One theory about what caused the Salem Witch Trials is that many in the village suffered from Ergot poisoning. Ergot is a fungus that affects rye grain in warm and damp springs and summers, something very common in Salem. The symptoms of the poisoning are similar to what was described, including spasms, fits, hallucinations, delusions, and vomiting.
Land and Homes Removed
While torture and execution are certainly two of the scariest parts of the Salem Witch Trials, another act was just as terrifying for many people – land removal. Many of the accused were landowners, and in some cases, rather than killing them, the local government would take away their land. In a heavily agrarian society, not having land essentially thrust you into extreme poverty.
Door to Door Witch Hunters
Eventually, rather than accusations made by others, the trials spawned real-life witch hunters going door to door and asking people to rat out their neighbors. Naturally, this only added fuel to the fire, scaring many people, and causing them to accuse others of witchcraft as well.
The Devil's Mark
A common source of “evidence” against the accused was the “Devil’s Mark.” It was believed the devil would make a pact with a witch by leaving a mark on their skin. Some believe these may have been lesions from a disease or a birthmark.
Back then, it’s doubtful many of the villagers in Salem understood what was really happening. They were all suffering from mass hysteria, a social and psychological problem common in malnourished, poor, and stressed environments. Sadly, the hysteria in Salem only snowballed and lasted for a while rather than fizzling out after a short time, resulting in many casualties.
Not everyone bought into the validity of the trials. For example, this woman often spoke up against the examinations and tried to convince others to stop going to them. Unfortunately for her, this put a target on her back and many pointed at her as a witch, thinking she was obstructing the trials. Oddly enough, when she stood trial for being a witch, even her husband testified against her. Who was her husband? Giles Corey, the man who later was also accused of being a witch and pressed to death.
The governor of Salem let the trials continue for a full year until he caught wind that his own wife was accused of being a witch. After that, he put a swift end to the trials.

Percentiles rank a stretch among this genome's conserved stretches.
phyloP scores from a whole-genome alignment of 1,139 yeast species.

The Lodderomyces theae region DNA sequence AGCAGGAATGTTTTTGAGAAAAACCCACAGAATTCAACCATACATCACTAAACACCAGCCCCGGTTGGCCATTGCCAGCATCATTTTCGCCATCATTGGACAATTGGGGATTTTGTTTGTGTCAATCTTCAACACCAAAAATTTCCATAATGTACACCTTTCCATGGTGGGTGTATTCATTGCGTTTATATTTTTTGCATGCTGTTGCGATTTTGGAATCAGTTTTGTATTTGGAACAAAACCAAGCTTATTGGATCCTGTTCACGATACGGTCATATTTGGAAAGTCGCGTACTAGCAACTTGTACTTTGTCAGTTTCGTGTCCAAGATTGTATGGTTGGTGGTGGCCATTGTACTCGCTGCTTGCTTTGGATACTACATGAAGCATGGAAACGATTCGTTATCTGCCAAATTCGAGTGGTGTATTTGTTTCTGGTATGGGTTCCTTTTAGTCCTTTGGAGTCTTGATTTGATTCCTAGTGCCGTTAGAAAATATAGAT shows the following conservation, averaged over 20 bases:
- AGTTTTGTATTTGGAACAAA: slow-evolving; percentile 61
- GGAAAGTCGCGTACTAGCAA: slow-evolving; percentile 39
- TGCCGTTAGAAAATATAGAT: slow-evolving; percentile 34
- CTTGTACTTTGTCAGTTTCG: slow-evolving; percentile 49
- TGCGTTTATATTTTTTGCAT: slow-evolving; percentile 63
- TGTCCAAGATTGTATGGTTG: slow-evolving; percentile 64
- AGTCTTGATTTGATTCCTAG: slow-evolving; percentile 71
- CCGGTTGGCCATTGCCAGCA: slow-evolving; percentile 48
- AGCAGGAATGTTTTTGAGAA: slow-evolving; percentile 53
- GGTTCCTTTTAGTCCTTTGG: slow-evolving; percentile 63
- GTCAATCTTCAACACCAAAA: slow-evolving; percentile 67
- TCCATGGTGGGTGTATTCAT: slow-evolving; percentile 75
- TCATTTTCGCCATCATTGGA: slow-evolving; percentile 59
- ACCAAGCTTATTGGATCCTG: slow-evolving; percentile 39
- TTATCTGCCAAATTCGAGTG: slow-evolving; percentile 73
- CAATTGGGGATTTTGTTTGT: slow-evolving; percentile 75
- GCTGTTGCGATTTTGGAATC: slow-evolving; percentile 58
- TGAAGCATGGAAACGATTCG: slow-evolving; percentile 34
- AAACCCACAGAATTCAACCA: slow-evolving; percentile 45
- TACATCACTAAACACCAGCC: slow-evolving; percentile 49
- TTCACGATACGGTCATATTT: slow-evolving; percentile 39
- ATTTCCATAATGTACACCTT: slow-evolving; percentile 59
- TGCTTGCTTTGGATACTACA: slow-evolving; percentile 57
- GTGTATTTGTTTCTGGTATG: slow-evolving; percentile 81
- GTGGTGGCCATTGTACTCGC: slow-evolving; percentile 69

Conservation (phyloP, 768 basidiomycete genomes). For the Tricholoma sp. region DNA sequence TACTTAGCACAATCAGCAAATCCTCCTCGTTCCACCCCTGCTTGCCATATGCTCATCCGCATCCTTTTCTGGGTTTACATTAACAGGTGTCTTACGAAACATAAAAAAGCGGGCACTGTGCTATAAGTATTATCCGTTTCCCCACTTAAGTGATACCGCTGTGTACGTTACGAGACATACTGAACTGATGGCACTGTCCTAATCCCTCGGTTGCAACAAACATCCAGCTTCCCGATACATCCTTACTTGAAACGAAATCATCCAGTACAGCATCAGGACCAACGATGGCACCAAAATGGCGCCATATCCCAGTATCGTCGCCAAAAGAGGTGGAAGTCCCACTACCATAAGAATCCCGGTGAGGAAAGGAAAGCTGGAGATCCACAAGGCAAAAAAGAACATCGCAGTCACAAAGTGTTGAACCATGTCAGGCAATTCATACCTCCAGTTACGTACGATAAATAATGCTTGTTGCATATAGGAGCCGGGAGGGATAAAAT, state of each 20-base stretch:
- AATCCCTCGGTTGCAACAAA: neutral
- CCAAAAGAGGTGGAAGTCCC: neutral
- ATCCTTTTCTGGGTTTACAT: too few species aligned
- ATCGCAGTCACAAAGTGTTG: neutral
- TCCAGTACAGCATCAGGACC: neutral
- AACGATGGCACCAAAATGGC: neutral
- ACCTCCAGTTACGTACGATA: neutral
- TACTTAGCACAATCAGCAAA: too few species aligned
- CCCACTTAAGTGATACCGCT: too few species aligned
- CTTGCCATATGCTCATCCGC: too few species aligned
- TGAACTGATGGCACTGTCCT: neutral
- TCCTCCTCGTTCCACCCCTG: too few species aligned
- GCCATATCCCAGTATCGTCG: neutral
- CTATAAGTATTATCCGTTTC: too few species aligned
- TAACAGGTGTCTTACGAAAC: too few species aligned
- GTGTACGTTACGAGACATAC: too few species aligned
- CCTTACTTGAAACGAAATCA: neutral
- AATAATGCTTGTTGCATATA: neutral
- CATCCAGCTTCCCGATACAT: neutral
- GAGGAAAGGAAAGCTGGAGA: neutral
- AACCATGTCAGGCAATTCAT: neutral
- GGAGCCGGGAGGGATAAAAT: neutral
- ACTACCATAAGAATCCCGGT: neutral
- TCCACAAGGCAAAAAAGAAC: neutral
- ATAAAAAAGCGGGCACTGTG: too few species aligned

Gallows Hill and Burials
The place many of the accused were hung and executed is called Gallows Hill. For years, many speculated on its location; it wasn’t confirmed to be at Proctor’s Ledge until 2016. However, even more mysteriously, no one knows where many of the accused were buried since they weren’t allowed a Christian burial.
Curiously, another form of evidence brought forward by accusers was “spectral evidence.” That’s right, a testimony of people claiming witches appeared to them in spirit or ghost form. In George Jacobs case, all the witnesses claimed he appeared to them as a ghost and beat them with a cane. Another story claimed Jacobs led a man to the water and tried to drown him there. Despite no concrete evidence, Jacobs was found guilty and executed.
With so many people being accused of witchcraft, authorities had to put them somewhere, so many were placed in the local Ipswich Jail which, as you can imagine, became very crowded, fast. The conditions were awful, the prisoners were forced to do labor, and if they couldn’t afford meals, they were only given bread and water. They also were kept in total isolation up until they eventually were executed.
During the trials, pretty much no one was immune to the accusations of witchcraft, even ministers. This became especially true for George Burroughs, the first and only minister during the trials to be accused of witchcraft. He was sentenced to death, and because of the heat wave, was buried quickly in a shallow grave with his chin and foot still sticking out of the ground.
Burned at the Stake
While popular myth points to burning witches at the stake, no one was executed this way during the Salem Witch Trials. Though some were burned at the stake in Europe, hanging was the popular mode of execution in North America.
One of Many
While the Salem Witch Trials are the most infamous in North American history, they were not an isolated incident. Other witch trials took place in America at the time, and the practice was rampant in Europe before and after.
In total, twenty people were executed due to the trials. 19 of those people were hanged at Gallow’s Hill and one, Giles Corey, was pressed to death. Four other people died in prison while waiting for trial. The other hundreds of accused were pardoned, found not guilty, never indicted, evaded arrest, or escaped from jail.